The interview, which was taped in Washington Wednesday and will be broadcast on The Jewish Channel Monday, was first reported by Politico.

In the interview, Gingrich was asked if he is a Zionist, and he responded:

“Remember, there was no Palestine as a state. It was part of the Ottoman Empire. We have invented the Palestinian people, who are in fact Arabs and are historically part of the Arab people, and they had the chance to go many places.”

“For a variety of political reasons,” Gingrich continued, “we have sustained this war against Israel now since the 1940s, and I think it’s tragic.”

Gingrich’s comments are sure to inflame Arabs but may also have repercussions among Jews who support the policy, begun by former president George W. Bush and continued by President Obama, of calling for a separate Palestinian state.

“It was definitely a surprise,” said Steven I. Weiss, who conducted the interview with Gingrich for The Jewish Channel. “It’s a comment I’ve heard before because I’ve covered the far right in the Jewish community and the pro-Israel community. But I was surprised to hear a mainstream Republican figure say it, and I’ve tried to research to find other mainstream Republican figures who said it. I’ve yet to find that.”

Gingrich’s remarks may also feed into a longstanding narrative about him that includes the idea that he says provocative things that excite some of his supporters but leave others worried that he is too volatile to muster the rhetorical discipline to survive the rigors of a presidential campaign.

Israel Brief November 29, 2011: World Zionist Organization re-enacts the 1947 recognition of Israel by the UN

ISRAEL BRIEF

ISRAEL POLITICAL BRIEF: ISRAEL NEWS

“Every Jew Should Learn About This Day”

World Zionist Organization re-enacts the recognition of Israel by the UN. MK Danon: “Every Jew should learn about this day.”

 

Historical Reenactment of the 29th of November

Historical Reenactment of the 29th of November
Amir Lusky

The World Zionist Organization staged a re-enactment of the November 29, 1947 recognition of Israel by the United Nations in Jerusalem on Tuesday. The dramatic vote in the United Nations 64 years ago gave the British Empire one year to leave the country it had occupied since 1917, after the fall of the Ottoman Empire.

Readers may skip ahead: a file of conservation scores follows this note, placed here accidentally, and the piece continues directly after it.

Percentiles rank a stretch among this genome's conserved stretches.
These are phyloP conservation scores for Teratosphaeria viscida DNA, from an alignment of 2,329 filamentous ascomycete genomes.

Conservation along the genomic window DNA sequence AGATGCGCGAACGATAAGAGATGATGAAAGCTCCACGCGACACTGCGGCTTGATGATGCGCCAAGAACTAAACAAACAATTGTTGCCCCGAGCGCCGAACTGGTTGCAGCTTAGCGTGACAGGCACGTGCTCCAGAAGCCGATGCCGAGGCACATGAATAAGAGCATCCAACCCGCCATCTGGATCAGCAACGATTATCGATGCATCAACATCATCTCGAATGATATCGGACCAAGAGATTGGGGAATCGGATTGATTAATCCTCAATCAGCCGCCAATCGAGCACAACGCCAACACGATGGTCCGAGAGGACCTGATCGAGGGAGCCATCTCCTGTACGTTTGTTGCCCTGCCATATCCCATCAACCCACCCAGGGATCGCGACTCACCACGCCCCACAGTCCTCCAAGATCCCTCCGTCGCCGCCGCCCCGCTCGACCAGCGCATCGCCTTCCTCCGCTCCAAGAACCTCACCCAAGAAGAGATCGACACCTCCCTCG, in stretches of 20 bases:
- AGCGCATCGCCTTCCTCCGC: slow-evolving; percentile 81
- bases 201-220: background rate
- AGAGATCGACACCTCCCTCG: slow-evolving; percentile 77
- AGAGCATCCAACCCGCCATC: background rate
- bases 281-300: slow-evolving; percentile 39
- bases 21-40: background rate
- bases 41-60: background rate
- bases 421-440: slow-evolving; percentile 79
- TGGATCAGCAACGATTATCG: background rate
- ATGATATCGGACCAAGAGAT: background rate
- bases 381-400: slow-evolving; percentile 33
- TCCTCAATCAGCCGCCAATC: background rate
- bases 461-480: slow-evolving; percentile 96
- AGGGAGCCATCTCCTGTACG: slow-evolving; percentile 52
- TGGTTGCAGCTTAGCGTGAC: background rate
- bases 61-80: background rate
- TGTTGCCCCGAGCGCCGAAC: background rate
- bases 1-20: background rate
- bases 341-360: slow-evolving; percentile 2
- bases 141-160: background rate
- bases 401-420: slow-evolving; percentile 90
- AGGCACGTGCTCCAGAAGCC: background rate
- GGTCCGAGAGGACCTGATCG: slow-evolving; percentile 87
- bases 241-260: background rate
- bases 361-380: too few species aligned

The event featured live entertainment and street performers as well as an address by Jewish Agency chairman and former Prisoner of Zion Natan Sharansky. Other speeches were delivered by World Zionist Organization officials and Knesset Member Danny Danon, chairman of the Knesset Committee for Aliyah, Absorption and Diaspora Affairs.

“We are very happy to be here today to celebrate the decision by the UN in 1947 of a declaration of a Jewish state,” MK Danon told Arutz Sheva.

“I think the main message to the Prime Minister today is not to consider giving any funding to the Palestinian Authority,” he added. “I cannot imagine that [Israel’s first Prime Minister] Ben Gurion would have considered funding a terrorist group.”

The Palestinian Authority recently added November 29 to its list of “catastrophes” besides May 15, the day that Israel declared independence. MK Danon wants to counter the anti-Zionist incitement with a law that would proclaim it “National Zionism Day.”

“It’s very important that every Jew learn about the significance of this day, in the schools, in the synagogues,” he said. “Everyone should celebrate this marvelous day.”

29th of November Reenactment Amir Lusky

 

29th of November 1947 Archive